The Reserve Officers Training Corps at Weber State University will participate in a competition this Friday and Saturday, Oct. 19-20, as the annual Army Ranger Challenge gets under way. Known as the varsity sport of the Army ROTC, the competition will feature teams of nine cadets: eight men and one woman.

These cadets will compete against 15 preselected ROTC teams from six states in a survival race for national recognition and a trip to the New York Ranger Challenge later this year.

“We’re looking forward to the home field advantage,” said Cadet Michael Heath of WSU ROTC. “Traditionally we’ve had to travel, so it’ll be nice to have it in our backyard.”

Teams must consist of ROTC cadets from each academic class, including at least one freshman, sophomore, junior and senior.

“Our team was picked on a combination of fitness, team camaraderie, experience, maturity, toughness and the ability to move the team forward,” said Jeff Stuart, the team coach and WSU ROTC operations and training officer. “Endurance is a huge factor too; they’re going to be out there for 7-8 hours straight and the competition is brutally hard.”

The competition will begin at 5 a.m. on Saturday morning after teams draw their starting position the night before. Teams will leave in 10-minute intervals, depending on their drawn starting order, then begin with a 10-kilometer run (6.2 miles) in full equipment, carrying the supplies needed to accomplish their tasks throughout the day.

“It’s brutal, but it makes for better soldiers and officers,” Stuart said. “You compete the best when you’re prepared to suffer the most. The more you’re willing to deal with exhaustion, fatigue and with blisters, and the more you’re mentally prepared for what’s ahead, the better you’ll do. It’s not going to kill you, but it will make you tough.”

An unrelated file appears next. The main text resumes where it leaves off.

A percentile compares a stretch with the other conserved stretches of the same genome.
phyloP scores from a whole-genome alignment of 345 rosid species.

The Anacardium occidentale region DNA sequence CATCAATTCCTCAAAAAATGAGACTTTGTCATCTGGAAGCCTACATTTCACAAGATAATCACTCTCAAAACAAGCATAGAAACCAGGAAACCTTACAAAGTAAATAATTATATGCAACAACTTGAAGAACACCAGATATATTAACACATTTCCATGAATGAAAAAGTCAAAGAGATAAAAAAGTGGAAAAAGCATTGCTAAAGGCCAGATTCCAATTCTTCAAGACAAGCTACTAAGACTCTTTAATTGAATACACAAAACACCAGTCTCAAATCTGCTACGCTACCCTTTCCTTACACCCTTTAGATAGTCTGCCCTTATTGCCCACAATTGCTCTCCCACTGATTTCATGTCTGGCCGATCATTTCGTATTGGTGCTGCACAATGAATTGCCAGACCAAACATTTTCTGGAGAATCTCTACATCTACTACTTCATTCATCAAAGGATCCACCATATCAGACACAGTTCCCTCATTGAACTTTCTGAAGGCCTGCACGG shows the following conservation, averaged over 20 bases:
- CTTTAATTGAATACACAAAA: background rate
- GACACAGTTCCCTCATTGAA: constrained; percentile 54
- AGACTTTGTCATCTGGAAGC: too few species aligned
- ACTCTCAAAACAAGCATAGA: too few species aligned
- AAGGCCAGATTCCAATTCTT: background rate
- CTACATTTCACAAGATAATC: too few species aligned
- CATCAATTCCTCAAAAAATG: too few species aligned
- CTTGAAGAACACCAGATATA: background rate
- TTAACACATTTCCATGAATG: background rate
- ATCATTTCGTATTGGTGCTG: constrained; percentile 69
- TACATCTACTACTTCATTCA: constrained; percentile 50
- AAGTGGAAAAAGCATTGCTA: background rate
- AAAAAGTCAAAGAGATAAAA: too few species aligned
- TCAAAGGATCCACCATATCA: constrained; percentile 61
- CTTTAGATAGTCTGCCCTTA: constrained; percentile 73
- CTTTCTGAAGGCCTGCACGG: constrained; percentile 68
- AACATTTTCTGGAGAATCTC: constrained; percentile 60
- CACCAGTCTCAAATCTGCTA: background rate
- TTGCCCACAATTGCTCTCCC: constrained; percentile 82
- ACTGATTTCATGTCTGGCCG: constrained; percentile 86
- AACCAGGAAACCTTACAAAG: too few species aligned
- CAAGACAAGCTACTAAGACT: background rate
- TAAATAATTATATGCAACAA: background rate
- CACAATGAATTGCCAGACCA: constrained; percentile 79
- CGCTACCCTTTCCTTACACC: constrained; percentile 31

After the run, cadets must cross a rope bridge spanning an estimated 60 feet before navigating to the location of a dummy in need of simulated first aid. The teams must move the 200-pound dummy via ladder up the side of the mountain for a simulated helicopter extraction before facing a leadership reaction course to test their problem-solving abilities. Afterward, the cadets will dissemble and reassemble three different weapons before finally exiting the race by crossing the Jordan River. The locations of the events must be found and navigated to before the team can complete each task.

“In the past, events were scored with varying point values, but this year, the clock is always running,” said Cadet Zachary Lowe, a senior ROTC cadet and three-time Ranger Challenge veteran. “It sucks, but it’s a good experience. Besides, I like the competition; I enjoy the physicality, and I enjoy that it pushes you, which ultimately makes you better.”

Though WSU has fared well in the past, Brigham Young University is the team to beat, having won 28 of the last 30 Ranger Challenges.

“We love to hate BYU,” Stuart laughed as he spoke about the competition. “They’re a very traditional college; they have standard 18-25-year-old kids, they have a good history, they train hard, and they have a Ranger Challenge class where ROTC cadets can earn credit by training for the competition. It gives them a slight advantage, but that’s not our focus.”

Opening ceremonies for the Ranger Challenge will begin at 6 p.m. at the Camp Williams parade grounds. The competition is scheduled to begin at 5 a.m. the following morning.

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